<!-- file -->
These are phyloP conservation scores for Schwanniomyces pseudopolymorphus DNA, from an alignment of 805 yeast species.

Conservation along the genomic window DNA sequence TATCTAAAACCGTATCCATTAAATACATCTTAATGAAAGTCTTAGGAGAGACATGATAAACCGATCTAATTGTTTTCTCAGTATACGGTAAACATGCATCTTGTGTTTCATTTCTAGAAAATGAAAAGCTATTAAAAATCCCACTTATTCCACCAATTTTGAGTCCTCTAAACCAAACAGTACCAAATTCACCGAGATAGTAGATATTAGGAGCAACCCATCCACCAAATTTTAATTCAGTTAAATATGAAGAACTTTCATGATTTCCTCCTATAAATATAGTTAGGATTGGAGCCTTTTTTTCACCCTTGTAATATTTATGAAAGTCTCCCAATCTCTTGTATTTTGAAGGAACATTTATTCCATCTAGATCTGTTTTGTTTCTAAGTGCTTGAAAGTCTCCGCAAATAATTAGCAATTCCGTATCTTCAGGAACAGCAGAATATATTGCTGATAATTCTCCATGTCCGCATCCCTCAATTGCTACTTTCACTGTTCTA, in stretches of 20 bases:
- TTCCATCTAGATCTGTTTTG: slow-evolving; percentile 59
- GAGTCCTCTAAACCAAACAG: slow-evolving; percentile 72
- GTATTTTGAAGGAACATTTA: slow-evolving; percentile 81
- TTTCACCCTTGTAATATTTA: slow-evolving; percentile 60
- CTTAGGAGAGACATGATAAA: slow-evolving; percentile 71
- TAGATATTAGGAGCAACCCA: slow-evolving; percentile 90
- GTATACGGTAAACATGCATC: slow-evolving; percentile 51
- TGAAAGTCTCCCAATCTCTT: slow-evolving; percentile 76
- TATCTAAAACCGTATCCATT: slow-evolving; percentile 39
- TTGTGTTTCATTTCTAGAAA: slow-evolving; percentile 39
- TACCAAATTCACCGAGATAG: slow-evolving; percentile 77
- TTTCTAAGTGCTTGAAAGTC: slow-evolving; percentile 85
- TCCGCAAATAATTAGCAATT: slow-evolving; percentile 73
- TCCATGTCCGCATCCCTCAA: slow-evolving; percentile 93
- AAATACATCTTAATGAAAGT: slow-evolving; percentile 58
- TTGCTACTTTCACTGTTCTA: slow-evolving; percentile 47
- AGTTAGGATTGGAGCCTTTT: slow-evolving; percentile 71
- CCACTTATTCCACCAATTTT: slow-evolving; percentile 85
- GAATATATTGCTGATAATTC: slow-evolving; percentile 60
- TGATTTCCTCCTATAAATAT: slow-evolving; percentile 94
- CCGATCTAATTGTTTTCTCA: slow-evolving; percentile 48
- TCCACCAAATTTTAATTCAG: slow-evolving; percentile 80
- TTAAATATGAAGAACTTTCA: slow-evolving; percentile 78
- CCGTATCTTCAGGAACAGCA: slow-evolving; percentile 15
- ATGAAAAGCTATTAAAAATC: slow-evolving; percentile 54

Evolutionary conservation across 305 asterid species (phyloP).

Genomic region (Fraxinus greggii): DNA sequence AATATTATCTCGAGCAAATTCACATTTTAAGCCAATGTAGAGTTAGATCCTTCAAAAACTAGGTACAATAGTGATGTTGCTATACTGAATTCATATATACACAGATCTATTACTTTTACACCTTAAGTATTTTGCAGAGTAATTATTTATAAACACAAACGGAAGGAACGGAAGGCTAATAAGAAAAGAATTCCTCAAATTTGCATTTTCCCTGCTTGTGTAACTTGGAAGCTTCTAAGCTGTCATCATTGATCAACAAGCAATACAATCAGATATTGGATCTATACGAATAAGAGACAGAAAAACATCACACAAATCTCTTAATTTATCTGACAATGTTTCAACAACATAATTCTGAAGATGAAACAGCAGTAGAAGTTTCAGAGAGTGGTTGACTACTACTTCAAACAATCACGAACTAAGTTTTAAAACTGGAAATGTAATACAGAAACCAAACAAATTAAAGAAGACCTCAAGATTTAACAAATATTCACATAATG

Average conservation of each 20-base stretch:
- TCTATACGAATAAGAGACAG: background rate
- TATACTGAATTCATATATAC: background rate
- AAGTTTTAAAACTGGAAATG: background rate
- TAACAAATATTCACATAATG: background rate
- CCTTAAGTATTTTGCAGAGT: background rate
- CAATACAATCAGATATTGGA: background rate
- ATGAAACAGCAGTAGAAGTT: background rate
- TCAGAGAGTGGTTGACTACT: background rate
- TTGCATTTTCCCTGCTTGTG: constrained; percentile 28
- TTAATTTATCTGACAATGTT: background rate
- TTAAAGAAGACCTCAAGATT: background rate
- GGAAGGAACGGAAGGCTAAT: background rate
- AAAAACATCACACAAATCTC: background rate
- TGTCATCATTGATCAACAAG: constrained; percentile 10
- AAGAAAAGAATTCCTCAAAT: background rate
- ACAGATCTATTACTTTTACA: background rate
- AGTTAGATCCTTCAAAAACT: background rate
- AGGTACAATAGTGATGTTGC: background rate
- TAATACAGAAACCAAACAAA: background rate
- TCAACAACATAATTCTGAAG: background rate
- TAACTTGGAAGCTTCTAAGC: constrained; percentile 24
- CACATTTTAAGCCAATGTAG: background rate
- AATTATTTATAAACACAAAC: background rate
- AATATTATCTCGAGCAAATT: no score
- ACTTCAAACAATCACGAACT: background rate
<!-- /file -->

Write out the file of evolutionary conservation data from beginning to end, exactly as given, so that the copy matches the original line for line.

These are phyloP conservation scores for Schwanniomyces pseudopolymorphus DNA, from an alignment of 805 yeast species.

Conservation along the genomic window DNA sequence TATCTAAAACCGTATCCATTAAATACATCTTAATGAAAGTCTTAGGAGAGACATGATAAACCGATCTAATTGTTTTCTCAGTATACGGTAAACATGCATCTTGTGTTTCATTTCTAGAAAATGAAAAGCTATTAAAAATCCCACTTATTCCACCAATTTTGAGTCCTCTAAACCAAACAGTACCAAATTCACCGAGATAGTAGATATTAGGAGCAACCCATCCACCAAATTTTAATTCAGTTAAATATGAAGAACTTTCATGATTTCCTCCTATAAATATAGTTAGGATTGGAGCCTTTTTTTCACCCTTGTAATATTTATGAAAGTCTCCCAATCTCTTGTATTTTGAAGGAACATTTATTCCATCTAGATCTGTTTTGTTTCTAAGTGCTTGAAAGTCTCCGCAAATAATTAGCAATTCCGTATCTTCAGGAACAGCAGAATATATTGCTGATAATTCTCCATGTCCGCATCCCTCAATTGCTACTTTCACTGTTCTA, in stretches of 20 bases:
- TTCCATCTAGATCTGTTTTG: slow-evolving; percentile 59
- GAGTCCTCTAAACCAAACAG: slow-evolving; percentile 72
- GTATTTTGAAGGAACATTTA: slow-evolving; percentile 81
- TTTCACCCTTGTAATATTTA: slow-evolving; percentile 60
- CTTAGGAGAGACATGATAAA: slow-evolving; percentile 71
- TAGATATTAGGAGCAACCCA: slow-evolving; percentile 90
- GTATACGGTAAACATGCATC: slow-evolving; percentile 51
- TGAAAGTCTCCCAATCTCTT: slow-evolving; percentile 76
- TATCTAAAACCGTATCCATT: slow-evolving; percentile 39
- TTGTGTTTCATTTCTAGAAA: slow-evolving; percentile 39
- TACCAAATTCACCGAGATAG: slow-evolving; percentile 77
- TTTCTAAGTGCTTGAAAGTC: slow-evolving; percentile 85
- TCCGCAAATAATTAGCAATT: slow-evolving; percentile 73
- TCCATGTCCGCATCCCTCAA: slow-evolving; percentile 93
- AAATACATCTTAATGAAAGT: slow-evolving; percentile 58
- TTGCTACTTTCACTGTTCTA: slow-evolving; percentile 47
- AGTTAGGATTGGAGCCTTTT: slow-evolving; percentile 71
- CCACTTATTCCACCAATTTT: slow-evolving; percentile 85
- GAATATATTGCTGATAATTC: slow-evolving; percentile 60
- TGATTTCCTCCTATAAATAT: slow-evolving; percentile 94
- CCGATCTAATTGTTTTCTCA: slow-evolving; percentile 48
- TCCACCAAATTTTAATTCAG: slow-evolving; percentile 80
- TTAAATATGAAGAACTTTCA: slow-evolving; percentile 78
- CCGTATCTTCAGGAACAGCA: slow-evolving; percentile 15
- ATGAAAAGCTATTAAAAATC: slow-evolving; percentile 54

Evolutionary conservation across 305 asterid species (phyloP).

Genomic region (Fraxinus greggii): DNA sequence AATATTATCTCGAGCAAATTCACATTTTAAGCCAATGTAGAGTTAGATCCTTCAAAAACTAGGTACAATAGTGATGTTGCTATACTGAATTCATATATACACAGATCTATTACTTTTACACCTTAAGTATTTTGCAGAGTAATTATTTATAAACACAAACGGAAGGAACGGAAGGCTAATAAGAAAAGAATTCCTCAAATTTGCATTTTCCCTGCTTGTGTAACTTGGAAGCTTCTAAGCTGTCATCATTGATCAACAAGCAATACAATCAGATATTGGATCTATACGAATAAGAGACAGAAAAACATCACACAAATCTCTTAATTTATCTGACAATGTTTCAACAACATAATTCTGAAGATGAAACAGCAGTAGAAGTTTCAGAGAGTGGTTGACTACTACTTCAAACAATCACGAACTAAGTTTTAAAACTGGAAATGTAATACAGAAACCAAACAAATTAAAGAAGACCTCAAGATTTAACAAATATTCACATAATG

Average conservation of each 20-base stretch:
- TCTATACGAATAAGAGACAG: background rate
- TATACTGAATTCATATATAC: background rate
- AAGTTTTAAAACTGGAAATG: background rate
- TAACAAATATTCACATAATG: background rate
- CCTTAAGTATTTTGCAGAGT: background rate
- CAATACAATCAGATATTGGA: background rate
- ATGAAACAGCAGTAGAAGTT: background rate
- TCAGAGAGTGGTTGACTACT: background rate
- TTGCATTTTCCCTGCTTGTG: constrained; percentile 28
- TTAATTTATCTGACAATGTT: background rate
- TTAAAGAAGACCTCAAGATT: background rate
- GGAAGGAACGGAAGGCTAAT: background rate
- AAAAACATCACACAAATCTC: background rate
- TGTCATCATTGATCAACAAG: constrained; percentile 10
- AAGAAAAGAATTCCTCAAAT: background rate
- ACAGATCTATTACTTTTACA: background rate
- AGTTAGATCCTTCAAAAACT: background rate
- AGGTACAATAGTGATGTTGC: background rate
- TAATACAGAAACCAAACAAA: background rate
- TCAACAACATAATTCTGAAG: background rate
- TAACTTGGAAGCTTCTAAGC: constrained; percentile 24
- CACATTTTAAGCCAATGTAG: background rate
- AATTATTTATAAACACAAAC: background rate
- AATATTATCTCGAGCAAATT: no score
- ACTTCAAACAATCACGAACT: background rate